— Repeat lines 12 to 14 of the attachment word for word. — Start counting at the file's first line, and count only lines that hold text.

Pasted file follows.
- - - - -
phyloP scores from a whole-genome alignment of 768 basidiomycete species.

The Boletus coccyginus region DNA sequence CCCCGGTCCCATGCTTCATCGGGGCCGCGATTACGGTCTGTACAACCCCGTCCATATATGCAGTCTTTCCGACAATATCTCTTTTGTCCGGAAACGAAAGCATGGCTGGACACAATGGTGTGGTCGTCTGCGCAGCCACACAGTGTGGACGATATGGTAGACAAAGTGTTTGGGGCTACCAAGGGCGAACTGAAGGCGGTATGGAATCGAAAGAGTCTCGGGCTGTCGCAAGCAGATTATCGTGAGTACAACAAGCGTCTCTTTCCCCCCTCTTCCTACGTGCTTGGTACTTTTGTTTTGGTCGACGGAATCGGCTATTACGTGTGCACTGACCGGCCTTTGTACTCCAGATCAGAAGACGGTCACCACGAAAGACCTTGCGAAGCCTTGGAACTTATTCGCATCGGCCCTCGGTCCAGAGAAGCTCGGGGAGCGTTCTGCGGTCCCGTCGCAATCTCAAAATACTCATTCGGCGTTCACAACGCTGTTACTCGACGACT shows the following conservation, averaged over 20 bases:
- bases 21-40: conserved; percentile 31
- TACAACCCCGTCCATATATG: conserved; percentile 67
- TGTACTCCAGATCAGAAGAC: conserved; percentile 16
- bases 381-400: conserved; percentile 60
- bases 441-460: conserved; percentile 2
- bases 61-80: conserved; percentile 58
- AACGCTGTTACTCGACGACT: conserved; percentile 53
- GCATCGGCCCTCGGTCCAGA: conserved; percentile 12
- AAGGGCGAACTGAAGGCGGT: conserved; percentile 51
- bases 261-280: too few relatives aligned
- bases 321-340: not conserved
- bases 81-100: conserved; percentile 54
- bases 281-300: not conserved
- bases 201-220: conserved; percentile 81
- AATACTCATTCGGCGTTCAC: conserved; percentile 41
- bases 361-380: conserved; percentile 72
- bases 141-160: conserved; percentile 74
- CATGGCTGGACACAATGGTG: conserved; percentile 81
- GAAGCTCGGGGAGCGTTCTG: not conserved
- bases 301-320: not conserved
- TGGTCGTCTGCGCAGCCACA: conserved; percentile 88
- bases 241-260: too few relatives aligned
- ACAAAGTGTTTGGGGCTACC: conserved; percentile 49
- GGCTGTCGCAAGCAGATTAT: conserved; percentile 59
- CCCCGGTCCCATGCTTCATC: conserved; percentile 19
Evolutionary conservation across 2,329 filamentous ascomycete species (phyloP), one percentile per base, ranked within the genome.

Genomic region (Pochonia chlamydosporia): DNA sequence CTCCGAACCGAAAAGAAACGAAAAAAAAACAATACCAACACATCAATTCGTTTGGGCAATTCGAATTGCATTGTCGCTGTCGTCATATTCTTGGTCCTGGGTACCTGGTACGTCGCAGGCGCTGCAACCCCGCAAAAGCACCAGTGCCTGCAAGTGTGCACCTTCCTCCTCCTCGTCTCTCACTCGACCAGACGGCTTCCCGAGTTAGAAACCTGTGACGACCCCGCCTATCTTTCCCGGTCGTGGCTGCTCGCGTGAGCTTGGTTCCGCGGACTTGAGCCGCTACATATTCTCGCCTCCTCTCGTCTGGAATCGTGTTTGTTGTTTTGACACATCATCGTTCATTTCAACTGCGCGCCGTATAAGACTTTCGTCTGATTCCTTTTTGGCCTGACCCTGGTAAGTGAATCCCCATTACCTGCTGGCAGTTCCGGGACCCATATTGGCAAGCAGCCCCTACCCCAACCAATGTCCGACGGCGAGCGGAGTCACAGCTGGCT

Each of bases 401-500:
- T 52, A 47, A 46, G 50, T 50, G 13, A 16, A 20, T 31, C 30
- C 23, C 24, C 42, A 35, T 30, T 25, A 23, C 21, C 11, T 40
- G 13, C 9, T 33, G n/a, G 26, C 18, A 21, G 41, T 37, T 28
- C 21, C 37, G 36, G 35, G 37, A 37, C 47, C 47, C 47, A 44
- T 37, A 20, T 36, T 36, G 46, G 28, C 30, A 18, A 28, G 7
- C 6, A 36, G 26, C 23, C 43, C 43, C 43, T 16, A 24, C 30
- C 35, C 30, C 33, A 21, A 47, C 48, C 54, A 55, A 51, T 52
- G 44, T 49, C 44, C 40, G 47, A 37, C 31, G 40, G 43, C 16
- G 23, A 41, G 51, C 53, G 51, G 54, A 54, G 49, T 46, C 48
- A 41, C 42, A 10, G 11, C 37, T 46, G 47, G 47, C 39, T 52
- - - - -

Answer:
- bases 261-280: too few relatives aligned
- bases 321-340: not conserved
- bases 81-100: conserved; percentile 54